1

I took a few pictures of cars on the highway at night with a 4-second shutter speed (automatic aperture and focus). Sorry for the blur in the second one, I left my tripod at home.

less blurry blurry

In the first picture, the initial positions of the cars are engulfed in headlight luminescence. In the second picture, however, a car was directly in front of the lens when the shutter opened. How/why does it completely disappear?

6

Technically, the car doesn't completely disappear. The few photons that were reflected from the dark car during the time it was in the frame were caught and recorded by the camera. It's just that there were a lot more photons reflected by the things that were stationary for the entire exposure time. There were also a LOT more photons captured that were emitted by the much brighter taillights. Those much greater quantities of photons from other things overpower the very few photons reflected by the car as it moved through the frame.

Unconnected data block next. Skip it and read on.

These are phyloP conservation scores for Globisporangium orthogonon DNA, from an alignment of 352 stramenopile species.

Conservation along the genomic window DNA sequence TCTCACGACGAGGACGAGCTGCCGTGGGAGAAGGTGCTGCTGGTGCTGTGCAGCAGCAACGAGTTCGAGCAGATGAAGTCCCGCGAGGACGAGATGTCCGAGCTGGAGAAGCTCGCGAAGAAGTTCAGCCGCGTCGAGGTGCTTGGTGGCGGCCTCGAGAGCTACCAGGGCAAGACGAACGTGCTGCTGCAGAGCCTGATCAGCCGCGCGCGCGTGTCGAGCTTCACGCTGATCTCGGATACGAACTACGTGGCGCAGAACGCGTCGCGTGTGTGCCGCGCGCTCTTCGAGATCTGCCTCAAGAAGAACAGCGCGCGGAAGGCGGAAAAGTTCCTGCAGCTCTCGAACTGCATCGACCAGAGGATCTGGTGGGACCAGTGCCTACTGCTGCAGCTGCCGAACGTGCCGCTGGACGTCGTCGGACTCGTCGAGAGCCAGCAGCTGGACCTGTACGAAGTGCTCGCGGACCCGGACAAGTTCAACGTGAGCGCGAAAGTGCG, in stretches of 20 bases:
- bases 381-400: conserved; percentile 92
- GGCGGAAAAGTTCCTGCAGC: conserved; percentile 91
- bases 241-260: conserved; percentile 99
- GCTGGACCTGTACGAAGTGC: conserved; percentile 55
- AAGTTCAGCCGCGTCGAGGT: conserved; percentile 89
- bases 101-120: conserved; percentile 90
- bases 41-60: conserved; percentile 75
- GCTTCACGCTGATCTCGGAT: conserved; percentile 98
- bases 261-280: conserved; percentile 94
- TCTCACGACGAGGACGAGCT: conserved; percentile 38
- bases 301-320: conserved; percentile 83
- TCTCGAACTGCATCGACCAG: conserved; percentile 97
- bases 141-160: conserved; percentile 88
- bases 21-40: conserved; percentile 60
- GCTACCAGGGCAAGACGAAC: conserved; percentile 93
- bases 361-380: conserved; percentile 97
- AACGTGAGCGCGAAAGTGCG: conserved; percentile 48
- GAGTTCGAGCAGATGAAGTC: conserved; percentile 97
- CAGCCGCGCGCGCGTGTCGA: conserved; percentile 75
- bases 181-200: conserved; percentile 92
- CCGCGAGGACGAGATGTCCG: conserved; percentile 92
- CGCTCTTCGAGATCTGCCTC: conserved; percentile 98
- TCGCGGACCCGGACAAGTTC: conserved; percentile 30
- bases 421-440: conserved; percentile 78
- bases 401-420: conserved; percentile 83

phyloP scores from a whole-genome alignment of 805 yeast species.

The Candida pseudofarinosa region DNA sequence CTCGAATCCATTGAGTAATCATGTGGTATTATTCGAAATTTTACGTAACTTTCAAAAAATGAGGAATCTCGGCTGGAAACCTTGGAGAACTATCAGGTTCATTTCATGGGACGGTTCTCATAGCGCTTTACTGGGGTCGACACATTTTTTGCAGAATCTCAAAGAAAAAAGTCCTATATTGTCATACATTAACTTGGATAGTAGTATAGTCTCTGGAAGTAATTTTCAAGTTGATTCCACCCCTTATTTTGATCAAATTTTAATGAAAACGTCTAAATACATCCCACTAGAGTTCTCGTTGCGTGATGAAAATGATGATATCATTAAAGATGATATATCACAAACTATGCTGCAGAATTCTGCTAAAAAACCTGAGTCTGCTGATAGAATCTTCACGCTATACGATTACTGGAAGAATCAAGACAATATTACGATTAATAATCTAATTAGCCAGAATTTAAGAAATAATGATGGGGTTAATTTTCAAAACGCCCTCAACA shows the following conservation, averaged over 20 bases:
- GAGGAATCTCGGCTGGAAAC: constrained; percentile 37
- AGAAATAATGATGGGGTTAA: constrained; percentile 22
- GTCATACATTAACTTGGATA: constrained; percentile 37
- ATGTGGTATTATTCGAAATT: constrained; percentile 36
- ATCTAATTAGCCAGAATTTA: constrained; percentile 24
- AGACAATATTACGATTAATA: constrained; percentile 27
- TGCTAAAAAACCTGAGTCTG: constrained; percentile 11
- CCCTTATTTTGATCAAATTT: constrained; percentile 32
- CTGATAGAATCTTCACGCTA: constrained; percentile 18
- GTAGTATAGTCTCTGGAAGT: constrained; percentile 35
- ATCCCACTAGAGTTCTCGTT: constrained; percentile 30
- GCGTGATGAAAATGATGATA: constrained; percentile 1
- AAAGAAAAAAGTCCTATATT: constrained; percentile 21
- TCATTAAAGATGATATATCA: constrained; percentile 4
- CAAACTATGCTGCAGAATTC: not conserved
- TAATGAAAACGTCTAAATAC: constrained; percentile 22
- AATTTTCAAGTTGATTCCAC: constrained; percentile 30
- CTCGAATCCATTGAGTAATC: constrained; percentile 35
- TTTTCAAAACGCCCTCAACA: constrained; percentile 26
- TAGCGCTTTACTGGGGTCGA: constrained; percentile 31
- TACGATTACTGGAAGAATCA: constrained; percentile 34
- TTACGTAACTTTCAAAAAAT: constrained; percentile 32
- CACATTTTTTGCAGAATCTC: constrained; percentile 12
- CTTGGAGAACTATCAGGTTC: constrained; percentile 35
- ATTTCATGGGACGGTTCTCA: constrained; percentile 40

3

The car is dark, and it remained only for a short part of the 4s exposure at any one place. The background, on the other hand, is static and had therefor 4 seconds time to expose your sensor.

The lights, of course, are much brighter and needed much less time to register on your sensor.

-4

In Night because of darkness, it seems like car is disappeared But in real it's not. Due to high speed it doesn't seems clearly.

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